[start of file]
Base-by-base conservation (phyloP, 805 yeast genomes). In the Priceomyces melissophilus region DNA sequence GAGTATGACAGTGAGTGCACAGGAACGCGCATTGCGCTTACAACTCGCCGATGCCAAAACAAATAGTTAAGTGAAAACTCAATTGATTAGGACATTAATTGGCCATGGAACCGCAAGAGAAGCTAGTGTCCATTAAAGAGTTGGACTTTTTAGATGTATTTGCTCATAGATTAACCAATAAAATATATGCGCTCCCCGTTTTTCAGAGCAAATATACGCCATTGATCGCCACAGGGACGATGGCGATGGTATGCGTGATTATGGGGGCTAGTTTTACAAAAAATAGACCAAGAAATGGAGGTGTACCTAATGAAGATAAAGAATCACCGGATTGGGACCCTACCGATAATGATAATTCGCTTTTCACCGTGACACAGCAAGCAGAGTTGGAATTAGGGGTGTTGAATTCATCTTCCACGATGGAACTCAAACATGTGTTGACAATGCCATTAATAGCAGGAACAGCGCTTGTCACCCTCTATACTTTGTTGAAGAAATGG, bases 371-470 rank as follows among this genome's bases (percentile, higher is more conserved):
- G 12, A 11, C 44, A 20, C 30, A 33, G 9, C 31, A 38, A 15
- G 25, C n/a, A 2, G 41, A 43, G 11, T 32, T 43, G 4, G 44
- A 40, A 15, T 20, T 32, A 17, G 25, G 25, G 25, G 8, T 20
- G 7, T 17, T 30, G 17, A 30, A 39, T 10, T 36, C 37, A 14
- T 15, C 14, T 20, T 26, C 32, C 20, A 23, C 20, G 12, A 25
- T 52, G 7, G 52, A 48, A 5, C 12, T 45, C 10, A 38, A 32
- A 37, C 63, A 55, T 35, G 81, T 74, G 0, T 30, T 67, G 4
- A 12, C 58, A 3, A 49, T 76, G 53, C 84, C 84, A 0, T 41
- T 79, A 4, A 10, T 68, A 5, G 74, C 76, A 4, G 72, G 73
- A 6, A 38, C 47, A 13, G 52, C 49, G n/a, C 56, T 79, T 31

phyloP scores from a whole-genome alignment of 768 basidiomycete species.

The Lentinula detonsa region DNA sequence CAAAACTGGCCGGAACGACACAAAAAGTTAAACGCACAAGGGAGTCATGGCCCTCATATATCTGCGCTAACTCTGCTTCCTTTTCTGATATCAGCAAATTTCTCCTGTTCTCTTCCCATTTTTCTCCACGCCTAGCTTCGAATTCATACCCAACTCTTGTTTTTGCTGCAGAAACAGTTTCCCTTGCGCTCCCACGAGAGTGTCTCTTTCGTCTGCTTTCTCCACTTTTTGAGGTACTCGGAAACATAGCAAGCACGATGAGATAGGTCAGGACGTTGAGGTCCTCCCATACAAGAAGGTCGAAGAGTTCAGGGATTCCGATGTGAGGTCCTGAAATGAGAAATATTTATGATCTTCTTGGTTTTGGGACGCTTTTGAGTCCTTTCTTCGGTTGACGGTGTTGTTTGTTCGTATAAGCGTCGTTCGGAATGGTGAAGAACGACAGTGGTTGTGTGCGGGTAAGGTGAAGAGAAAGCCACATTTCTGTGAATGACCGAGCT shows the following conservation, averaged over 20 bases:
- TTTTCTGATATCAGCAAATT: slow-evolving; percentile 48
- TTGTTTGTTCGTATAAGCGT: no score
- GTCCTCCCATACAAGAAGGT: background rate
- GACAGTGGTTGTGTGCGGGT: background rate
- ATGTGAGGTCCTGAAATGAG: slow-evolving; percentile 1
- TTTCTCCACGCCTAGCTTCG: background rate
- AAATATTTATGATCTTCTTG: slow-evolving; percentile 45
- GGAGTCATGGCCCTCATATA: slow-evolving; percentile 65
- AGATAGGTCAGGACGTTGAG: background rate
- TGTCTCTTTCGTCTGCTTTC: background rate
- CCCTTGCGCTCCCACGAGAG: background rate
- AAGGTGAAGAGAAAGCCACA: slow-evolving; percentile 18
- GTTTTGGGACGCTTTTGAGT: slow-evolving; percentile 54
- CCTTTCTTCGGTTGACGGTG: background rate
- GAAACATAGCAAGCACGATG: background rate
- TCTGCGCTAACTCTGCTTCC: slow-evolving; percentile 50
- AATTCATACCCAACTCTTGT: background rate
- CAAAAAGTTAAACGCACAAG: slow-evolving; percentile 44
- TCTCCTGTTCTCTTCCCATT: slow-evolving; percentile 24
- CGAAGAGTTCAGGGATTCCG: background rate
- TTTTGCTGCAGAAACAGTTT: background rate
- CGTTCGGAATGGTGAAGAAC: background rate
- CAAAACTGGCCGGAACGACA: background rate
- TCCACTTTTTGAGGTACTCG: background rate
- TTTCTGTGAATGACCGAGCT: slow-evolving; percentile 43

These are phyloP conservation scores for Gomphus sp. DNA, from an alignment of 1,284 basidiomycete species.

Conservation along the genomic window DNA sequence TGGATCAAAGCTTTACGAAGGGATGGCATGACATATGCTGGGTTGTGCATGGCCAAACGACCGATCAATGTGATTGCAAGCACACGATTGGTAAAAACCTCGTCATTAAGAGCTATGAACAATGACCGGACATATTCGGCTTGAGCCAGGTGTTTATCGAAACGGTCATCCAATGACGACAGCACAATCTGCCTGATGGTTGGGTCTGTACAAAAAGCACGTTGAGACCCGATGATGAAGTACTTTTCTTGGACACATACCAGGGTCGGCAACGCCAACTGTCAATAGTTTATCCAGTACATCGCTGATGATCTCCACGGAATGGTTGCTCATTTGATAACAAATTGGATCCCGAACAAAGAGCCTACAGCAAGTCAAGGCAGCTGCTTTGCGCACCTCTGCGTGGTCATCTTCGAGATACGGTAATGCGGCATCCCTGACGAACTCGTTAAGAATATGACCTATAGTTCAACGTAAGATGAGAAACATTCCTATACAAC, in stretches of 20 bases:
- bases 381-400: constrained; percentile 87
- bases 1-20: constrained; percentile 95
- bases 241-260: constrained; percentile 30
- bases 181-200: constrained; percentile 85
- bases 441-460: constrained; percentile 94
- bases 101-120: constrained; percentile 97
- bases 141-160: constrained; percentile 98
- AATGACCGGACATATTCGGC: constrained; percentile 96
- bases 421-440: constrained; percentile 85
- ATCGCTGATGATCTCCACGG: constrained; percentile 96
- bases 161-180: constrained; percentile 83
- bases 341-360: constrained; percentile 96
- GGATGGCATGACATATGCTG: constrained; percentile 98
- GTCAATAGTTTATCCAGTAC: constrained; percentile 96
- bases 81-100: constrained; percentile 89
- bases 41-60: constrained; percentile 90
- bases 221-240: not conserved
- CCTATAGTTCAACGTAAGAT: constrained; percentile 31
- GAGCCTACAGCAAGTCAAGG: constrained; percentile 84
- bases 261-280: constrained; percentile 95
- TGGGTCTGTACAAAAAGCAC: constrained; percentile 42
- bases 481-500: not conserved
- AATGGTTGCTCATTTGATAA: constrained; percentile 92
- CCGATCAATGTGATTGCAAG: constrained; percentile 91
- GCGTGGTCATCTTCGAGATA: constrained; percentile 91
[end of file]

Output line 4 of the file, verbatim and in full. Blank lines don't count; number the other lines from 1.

- A 40, A 15, T 20, T 32, A 17, G 25, G 25, G 25, G 8, T 20